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Inland navigation : PAH inventories in soil and vegetation after EU fuel regulation 2009/30/EC

Title data

Bläsing, Melanie ; Amelung, Wulf ; Schwark, Lorenz ; Lehndorff, Eva:
Inland navigation : PAH inventories in soil and vegetation after EU fuel regulation 2009/30/EC.
In: Science of the Total Environment. Vol. 584/585 (2017) . - pp. 19-28.
ISSN 1879-1026
DOI: https://doi.org/10.1016/j.scitotenv.2017.01.107

Abstract in another language

In January 2011, fuel quality in inland water vessels was changed by EU regulation 2009/30/EC, aiming at improving air quality along waterways. We hypothesized that the implementation of this regulation both lowered the total deposition of polycyclic aromatic hydrocarbons (PAHs) and changed their composition in river valleys. We analyzed parent-, alkylated- and thio-PAHs in soil and vine leaves, at two waterways (Rhine and Moselle, Germany), as well as in one ship-free reference area (Ahr, Germany). Samples were taken annually (2010-2013) in transects perpendicular to the rivers. We did not find any relation of PAH concentration and composition on vine leaves to inland navigation, likely because atmospheric exchange processes distorted ship-specific accumulation patterns. We did find, however, an accumulation of ship-borne PAHs in topsoil near the waterways (1543±788 and 581±252ngg-1 at Moselle and Rhine, respectively), leading to larger PAH concentrations at the Moselle Valley than at the reference area (535±404ngg-1) prior to EU fuel regulation. After fuel regulation, the PAH concentrations decreased in topsoils of the Moselle and Rhine Valley by 35±9 and 62±28%, respectively. These changes were accompanied by increasing proportions of dibenzothiophene (DBT) and low molecular weight PAHs. Both, changes in PAH concentrations and composition were traceable within 200 and 350m distance to the river front of Moselle and Rhine, respectively, and likely favored by erosion of topsoil in vineyards. We conclude that the EU regulation was effective in improving soil and thus also air quality within only three years. The impact was greater and spatially more relevant at the Rhine, which may be attributed to the larger traffic volume of inland navigation.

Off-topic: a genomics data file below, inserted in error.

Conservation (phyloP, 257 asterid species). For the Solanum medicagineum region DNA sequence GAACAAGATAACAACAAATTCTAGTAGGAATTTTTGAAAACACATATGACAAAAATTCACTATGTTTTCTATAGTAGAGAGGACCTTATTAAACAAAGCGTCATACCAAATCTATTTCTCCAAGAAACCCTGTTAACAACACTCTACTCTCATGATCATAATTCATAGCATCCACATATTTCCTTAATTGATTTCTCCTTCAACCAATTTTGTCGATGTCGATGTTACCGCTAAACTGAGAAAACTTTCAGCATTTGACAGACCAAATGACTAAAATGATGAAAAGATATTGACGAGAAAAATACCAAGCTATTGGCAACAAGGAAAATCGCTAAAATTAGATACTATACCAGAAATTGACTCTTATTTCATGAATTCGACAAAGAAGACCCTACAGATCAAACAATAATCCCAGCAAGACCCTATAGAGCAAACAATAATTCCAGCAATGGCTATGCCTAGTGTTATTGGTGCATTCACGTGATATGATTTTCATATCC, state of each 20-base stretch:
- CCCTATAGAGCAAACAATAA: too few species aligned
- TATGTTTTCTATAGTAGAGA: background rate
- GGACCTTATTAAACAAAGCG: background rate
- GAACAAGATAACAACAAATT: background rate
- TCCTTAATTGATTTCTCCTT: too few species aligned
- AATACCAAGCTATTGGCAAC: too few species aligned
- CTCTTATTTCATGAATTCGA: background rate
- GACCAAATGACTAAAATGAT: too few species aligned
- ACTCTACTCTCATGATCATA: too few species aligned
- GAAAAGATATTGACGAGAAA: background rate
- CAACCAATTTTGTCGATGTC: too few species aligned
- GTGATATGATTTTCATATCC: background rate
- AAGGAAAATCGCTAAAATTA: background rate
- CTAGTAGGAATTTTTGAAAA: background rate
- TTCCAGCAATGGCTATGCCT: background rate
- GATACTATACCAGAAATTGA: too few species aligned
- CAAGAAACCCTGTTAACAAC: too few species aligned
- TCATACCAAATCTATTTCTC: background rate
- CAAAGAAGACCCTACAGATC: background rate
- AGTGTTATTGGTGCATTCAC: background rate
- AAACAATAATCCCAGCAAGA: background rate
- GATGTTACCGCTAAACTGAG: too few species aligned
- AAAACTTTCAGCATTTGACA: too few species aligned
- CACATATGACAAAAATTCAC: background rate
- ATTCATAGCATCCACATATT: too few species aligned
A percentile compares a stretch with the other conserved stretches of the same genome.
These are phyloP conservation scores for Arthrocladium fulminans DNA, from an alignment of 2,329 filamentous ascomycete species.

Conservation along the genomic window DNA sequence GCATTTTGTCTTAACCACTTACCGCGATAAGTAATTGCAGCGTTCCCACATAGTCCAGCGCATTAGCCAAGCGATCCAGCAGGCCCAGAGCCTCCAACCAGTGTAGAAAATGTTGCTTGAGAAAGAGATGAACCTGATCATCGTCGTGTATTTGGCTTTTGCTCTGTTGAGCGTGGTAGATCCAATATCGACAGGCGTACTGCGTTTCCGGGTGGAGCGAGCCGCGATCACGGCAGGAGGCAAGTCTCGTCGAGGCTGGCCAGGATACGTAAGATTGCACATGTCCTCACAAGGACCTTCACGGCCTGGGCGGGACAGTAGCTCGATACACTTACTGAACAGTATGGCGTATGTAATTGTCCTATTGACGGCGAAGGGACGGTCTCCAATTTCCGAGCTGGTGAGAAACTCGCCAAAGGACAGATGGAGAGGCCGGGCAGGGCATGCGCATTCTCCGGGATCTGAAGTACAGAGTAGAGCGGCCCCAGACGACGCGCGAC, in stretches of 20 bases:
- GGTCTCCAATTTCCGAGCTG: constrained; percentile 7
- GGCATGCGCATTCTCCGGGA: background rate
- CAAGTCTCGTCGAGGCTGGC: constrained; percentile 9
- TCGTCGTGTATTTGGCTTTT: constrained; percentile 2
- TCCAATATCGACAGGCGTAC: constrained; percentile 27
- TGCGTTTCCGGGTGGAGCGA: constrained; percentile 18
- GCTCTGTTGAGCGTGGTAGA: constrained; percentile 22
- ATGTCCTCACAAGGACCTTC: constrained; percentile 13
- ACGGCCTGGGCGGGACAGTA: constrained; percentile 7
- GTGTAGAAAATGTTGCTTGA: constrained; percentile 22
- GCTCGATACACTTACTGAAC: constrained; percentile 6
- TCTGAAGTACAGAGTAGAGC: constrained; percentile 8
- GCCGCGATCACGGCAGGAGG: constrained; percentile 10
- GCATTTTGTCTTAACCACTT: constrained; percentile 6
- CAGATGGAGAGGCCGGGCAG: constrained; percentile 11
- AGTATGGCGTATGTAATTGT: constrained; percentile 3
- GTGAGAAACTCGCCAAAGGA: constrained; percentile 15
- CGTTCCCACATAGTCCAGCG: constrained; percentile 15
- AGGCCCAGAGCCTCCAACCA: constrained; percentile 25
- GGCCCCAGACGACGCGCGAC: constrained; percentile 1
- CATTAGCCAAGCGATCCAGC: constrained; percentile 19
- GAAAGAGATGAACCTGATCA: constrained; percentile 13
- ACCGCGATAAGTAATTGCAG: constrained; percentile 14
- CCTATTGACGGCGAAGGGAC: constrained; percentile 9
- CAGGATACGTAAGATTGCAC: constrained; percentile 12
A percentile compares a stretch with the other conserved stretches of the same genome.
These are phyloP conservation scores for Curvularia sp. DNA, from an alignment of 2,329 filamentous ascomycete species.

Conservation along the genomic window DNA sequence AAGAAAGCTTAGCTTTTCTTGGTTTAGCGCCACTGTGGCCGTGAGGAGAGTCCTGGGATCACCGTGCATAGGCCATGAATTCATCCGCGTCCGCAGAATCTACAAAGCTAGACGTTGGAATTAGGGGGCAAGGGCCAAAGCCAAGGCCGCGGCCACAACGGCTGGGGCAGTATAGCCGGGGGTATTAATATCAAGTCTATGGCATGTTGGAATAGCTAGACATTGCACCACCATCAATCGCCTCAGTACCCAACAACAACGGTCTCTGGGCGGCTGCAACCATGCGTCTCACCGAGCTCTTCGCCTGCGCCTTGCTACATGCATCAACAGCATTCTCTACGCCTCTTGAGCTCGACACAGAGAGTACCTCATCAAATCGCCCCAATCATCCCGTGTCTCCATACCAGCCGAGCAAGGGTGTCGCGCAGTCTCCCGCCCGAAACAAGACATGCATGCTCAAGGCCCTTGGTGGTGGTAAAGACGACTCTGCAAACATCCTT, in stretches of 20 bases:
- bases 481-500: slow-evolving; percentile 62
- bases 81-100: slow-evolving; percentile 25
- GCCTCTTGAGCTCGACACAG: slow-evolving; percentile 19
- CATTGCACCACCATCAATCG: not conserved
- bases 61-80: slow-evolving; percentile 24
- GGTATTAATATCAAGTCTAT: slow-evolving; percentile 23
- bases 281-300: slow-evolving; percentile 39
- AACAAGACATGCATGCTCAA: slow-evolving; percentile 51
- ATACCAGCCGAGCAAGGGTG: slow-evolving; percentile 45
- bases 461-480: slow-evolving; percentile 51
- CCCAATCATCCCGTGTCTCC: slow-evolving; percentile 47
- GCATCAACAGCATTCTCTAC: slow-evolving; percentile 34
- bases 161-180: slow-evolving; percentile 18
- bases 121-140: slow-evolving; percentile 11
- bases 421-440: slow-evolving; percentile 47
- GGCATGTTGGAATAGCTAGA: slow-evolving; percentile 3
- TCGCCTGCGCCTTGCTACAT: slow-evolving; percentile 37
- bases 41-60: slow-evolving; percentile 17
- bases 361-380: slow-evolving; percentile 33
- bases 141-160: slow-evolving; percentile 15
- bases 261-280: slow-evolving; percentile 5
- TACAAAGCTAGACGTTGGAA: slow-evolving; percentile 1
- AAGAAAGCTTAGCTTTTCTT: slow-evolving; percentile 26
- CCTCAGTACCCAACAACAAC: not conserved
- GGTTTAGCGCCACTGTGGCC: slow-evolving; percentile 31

Further data

Item Type: Article in a journal
Refereed: Yes
Additional notes: BAYCEER151519
Institutions of the University: Faculties > Faculty of Biology, Chemistry and Earth Sciences > Department of Earth Sciences > Chair Soil Ecology
Faculties > Faculty of Biology, Chemistry and Earth Sciences > Department of Earth Sciences > Chair Soil Ecology > Chair Soil Ecology - Univ.-Prof. Dr. Eva Lehndorff
Research Institutions
Research Institutions > Research Centres
Research Institutions > Research Centres > Bayreuth Center of Ecology and Environmental Research- BayCEER
Result of work at the UBT: No
DDC Subjects: 500 Science
Date Deposited: 21 Jan 2020 13:58
Last Modified: 21 Jan 2020 13:58
URI: https://eref.uni-bayreuth.de/id/eprint/53960